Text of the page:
Harold: that's interesting.


Jimmy: Yeah, we eventually got Andy Capp in our paper for some reason.


Harold: Yeah, we had it in our paper.


Michael: It never occurred to me the entire time I was reading that strip for, like, 50 years, that it was actually a pun never occurred to me.


Harold: Right. Yeah. I think I was many years in before it dawned on me. Yeah.


Jimmy: It doesn't dawn on me to this moment. What is it?


Michael: Think about the words.


Jimmy: Oh, for God's sake. Oh, that's embarrassing. Wow. I don't want to get canceled twice.


Michael: Well, it's cockney, too, so. Dropped the H.


Jimmy: Yeah. What is this handicap? Is it the drinking?


Michael: Well, no, the handicap. Is he a gambler, too?


Jimmy: Yeah.


Michael: So it's like the horse-- playing the horses or something.


Jimmy: Oh, for God's sake. Handicap. Wow.


Harold: Well, for those of you, let us know, those of you listening who knew this strip, did you know about that connection to the title or were you having that same revelation with us as we?


Michael: Well, I sure didn't know.


Jimmy: Well, it is shocking to me, the things I miss for someone who likes to think of himself as a, Thought I knew who Rorschach was in Watchmen from panel one. I didn't know it was a mystery.


Harold: Well, it's a test.


Jimmy: If someone told me it was a mystery, though, I never would have figured it out ever in a million years. I miss sometimes the most obvious things like that. That's a great one.


Harold: Yeah. Well, another thing I want to mention about this strip, which is unusual. It's almost always the same angle when we see it. And if anybody has read these strips, you can picture it in your mind or you see it in an animated special. You're looking at him at a slight angle and he's off to the left. He's facing left, strip left, or whatever us reader left. And this one, he's looking in the other direction. We've got a tether ball in the playground and a waste basket. And then we change angles for a close up on him. And then we change angles closer back to what you would typically see. But you see the side of the building, you see a swing. It's like he's mixing stuff up here in a big way, which is interesting. This far in, like you said, this year is a lot of callbacks. But in this case, he wants to mix up the visuals. And in part, he has to, at least for the second panel, because the words have to be so large in the strip that he has to do a close up of Charlie Brown or we would have cut off his head or something at the same angle because there's so much room for the letter.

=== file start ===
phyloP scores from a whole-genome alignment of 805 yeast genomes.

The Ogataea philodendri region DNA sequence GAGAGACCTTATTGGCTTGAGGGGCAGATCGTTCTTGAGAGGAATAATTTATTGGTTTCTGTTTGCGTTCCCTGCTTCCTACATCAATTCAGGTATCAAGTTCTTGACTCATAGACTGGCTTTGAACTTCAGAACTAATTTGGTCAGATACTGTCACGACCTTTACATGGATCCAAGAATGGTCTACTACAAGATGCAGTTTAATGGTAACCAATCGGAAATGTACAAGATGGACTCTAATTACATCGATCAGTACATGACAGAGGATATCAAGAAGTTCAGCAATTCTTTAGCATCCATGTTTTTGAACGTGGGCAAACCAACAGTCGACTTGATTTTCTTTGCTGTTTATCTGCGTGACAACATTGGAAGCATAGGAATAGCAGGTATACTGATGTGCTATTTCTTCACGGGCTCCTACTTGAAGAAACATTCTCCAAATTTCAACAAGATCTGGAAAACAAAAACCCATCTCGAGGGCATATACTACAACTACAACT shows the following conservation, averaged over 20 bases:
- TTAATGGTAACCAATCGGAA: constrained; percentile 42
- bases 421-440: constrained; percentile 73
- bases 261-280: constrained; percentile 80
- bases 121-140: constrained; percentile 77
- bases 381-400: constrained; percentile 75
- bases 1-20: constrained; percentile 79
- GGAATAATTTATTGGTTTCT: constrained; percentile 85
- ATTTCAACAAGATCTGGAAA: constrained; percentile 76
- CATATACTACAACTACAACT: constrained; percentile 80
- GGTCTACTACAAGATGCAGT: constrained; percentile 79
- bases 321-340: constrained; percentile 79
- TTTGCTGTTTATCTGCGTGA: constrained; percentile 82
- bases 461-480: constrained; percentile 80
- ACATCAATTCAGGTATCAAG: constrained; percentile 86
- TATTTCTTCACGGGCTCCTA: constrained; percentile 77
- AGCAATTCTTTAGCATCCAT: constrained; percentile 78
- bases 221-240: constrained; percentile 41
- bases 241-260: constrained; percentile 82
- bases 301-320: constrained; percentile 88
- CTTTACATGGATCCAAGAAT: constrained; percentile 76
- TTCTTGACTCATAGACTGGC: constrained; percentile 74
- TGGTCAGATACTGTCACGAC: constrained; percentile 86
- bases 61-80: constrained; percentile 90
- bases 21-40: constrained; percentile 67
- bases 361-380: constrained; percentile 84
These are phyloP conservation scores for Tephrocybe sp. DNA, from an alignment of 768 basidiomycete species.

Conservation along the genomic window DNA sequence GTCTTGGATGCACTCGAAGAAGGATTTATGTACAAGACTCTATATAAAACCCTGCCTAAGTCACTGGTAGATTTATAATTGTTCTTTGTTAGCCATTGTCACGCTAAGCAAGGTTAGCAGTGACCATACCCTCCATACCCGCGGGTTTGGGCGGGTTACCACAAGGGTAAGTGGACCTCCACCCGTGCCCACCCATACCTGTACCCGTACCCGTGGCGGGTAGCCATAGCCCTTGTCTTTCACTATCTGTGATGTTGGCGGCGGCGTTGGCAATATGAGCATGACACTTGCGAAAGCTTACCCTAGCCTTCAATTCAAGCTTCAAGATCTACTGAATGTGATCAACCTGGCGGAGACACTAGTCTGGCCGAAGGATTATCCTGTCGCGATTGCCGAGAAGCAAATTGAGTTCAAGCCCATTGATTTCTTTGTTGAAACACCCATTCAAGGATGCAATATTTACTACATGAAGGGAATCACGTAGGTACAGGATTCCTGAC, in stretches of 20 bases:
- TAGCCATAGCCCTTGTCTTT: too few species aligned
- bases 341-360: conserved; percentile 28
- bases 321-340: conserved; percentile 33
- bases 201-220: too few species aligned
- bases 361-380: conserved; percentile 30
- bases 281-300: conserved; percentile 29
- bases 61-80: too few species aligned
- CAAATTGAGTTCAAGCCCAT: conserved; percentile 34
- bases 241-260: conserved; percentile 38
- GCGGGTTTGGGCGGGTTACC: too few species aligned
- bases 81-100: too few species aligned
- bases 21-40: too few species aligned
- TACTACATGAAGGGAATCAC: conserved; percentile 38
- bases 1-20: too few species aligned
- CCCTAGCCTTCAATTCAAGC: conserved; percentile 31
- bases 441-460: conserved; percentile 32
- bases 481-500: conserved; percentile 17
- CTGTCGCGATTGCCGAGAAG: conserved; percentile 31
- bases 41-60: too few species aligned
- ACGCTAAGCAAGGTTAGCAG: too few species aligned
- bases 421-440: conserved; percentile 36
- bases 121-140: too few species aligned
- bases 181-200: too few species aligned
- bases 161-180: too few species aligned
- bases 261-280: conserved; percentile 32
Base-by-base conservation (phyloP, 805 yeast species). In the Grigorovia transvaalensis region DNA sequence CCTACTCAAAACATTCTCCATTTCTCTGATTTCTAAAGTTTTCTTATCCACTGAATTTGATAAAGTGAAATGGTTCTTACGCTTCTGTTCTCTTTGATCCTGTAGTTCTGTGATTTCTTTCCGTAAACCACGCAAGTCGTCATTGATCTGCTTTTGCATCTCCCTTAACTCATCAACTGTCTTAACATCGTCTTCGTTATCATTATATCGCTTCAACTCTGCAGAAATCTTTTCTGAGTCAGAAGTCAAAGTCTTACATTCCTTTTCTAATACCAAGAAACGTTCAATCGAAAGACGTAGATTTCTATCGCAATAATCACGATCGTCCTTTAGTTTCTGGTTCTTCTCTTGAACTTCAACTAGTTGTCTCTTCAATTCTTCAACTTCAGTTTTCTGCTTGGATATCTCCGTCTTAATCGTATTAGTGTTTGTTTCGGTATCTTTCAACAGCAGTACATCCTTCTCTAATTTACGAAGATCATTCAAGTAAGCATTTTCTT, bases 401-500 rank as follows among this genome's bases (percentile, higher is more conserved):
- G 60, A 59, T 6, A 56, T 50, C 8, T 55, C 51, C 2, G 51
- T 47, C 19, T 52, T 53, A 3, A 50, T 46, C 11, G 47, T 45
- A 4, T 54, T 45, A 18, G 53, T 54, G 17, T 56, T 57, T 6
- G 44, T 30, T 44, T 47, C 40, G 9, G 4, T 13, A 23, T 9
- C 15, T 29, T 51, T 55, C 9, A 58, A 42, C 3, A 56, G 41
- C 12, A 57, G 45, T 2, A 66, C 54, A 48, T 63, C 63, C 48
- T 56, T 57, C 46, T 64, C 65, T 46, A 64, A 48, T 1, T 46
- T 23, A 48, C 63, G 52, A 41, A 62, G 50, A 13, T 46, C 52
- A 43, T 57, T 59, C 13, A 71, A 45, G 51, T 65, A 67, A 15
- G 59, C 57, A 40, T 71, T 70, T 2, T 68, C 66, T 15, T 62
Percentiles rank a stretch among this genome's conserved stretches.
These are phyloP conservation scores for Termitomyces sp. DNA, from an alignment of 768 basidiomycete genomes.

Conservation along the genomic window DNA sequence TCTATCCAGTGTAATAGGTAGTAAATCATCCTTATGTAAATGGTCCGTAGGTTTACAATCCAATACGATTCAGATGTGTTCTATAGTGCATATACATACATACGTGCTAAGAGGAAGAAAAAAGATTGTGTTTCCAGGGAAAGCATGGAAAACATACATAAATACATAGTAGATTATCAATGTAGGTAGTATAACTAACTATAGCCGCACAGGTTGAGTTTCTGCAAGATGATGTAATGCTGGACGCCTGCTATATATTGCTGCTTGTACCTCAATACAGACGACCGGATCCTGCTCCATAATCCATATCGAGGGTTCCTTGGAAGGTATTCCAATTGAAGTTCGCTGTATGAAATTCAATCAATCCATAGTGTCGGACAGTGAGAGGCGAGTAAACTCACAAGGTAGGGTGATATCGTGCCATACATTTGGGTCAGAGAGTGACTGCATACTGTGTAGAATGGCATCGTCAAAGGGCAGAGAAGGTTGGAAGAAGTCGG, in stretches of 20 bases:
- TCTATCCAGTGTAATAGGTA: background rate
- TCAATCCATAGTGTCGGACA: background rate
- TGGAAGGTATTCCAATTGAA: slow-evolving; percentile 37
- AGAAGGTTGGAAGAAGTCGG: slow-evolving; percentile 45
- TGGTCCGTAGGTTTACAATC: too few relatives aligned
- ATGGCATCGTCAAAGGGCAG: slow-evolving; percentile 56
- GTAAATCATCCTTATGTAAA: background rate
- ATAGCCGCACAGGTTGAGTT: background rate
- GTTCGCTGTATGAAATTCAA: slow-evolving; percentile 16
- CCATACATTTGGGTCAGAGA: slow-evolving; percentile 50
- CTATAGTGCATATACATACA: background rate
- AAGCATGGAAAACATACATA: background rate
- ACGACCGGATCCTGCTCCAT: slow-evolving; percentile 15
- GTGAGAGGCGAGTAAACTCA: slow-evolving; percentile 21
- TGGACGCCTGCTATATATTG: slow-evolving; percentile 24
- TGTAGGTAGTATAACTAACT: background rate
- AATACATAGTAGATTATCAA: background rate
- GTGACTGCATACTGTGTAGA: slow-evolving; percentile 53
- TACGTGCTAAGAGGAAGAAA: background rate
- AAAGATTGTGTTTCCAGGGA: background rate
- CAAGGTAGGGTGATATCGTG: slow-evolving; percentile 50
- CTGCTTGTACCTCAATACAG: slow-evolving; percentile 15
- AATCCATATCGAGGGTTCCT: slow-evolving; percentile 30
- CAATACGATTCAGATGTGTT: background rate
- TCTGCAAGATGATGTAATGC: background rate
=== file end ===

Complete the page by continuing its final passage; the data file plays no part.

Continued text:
Michael: It's kind of interesting because here he's using a lot of background objects. And then we go to the next one, which is really unusually blank, for Peanuts, where he easily could have put in all kinds of school stuff. Yeah, these are pretty much blank backgrounds.

Jimmy: All right, let's read that one. 


March 1. So, panel one, Sally and Eudora are standing outside, and apparently Sally has just asked Eudora how much time is left in recess. And Eudora answers, saying, “I'd say about five minutes.” Then in the next panel, we see Sally has split. She's left Eudora and run off to, another part of the playground. And then the strip really starts on tier two. And we see her say, “hey, kid.” We don't see who she's talking to. With each panel, her head turns a different direction. So we go panel one. “Hey, kid.” Next panel. “Recess is” and she turns her head to the left. “Just about” turns her head to the right. “Over. How about” turns her head to the left, “giving me” back to the right. To the left again. “A chance” to the right again, “too.” And in the last panel, she walks away annoyed, saying, “rats. You can't talk to somebody who's on a swing.”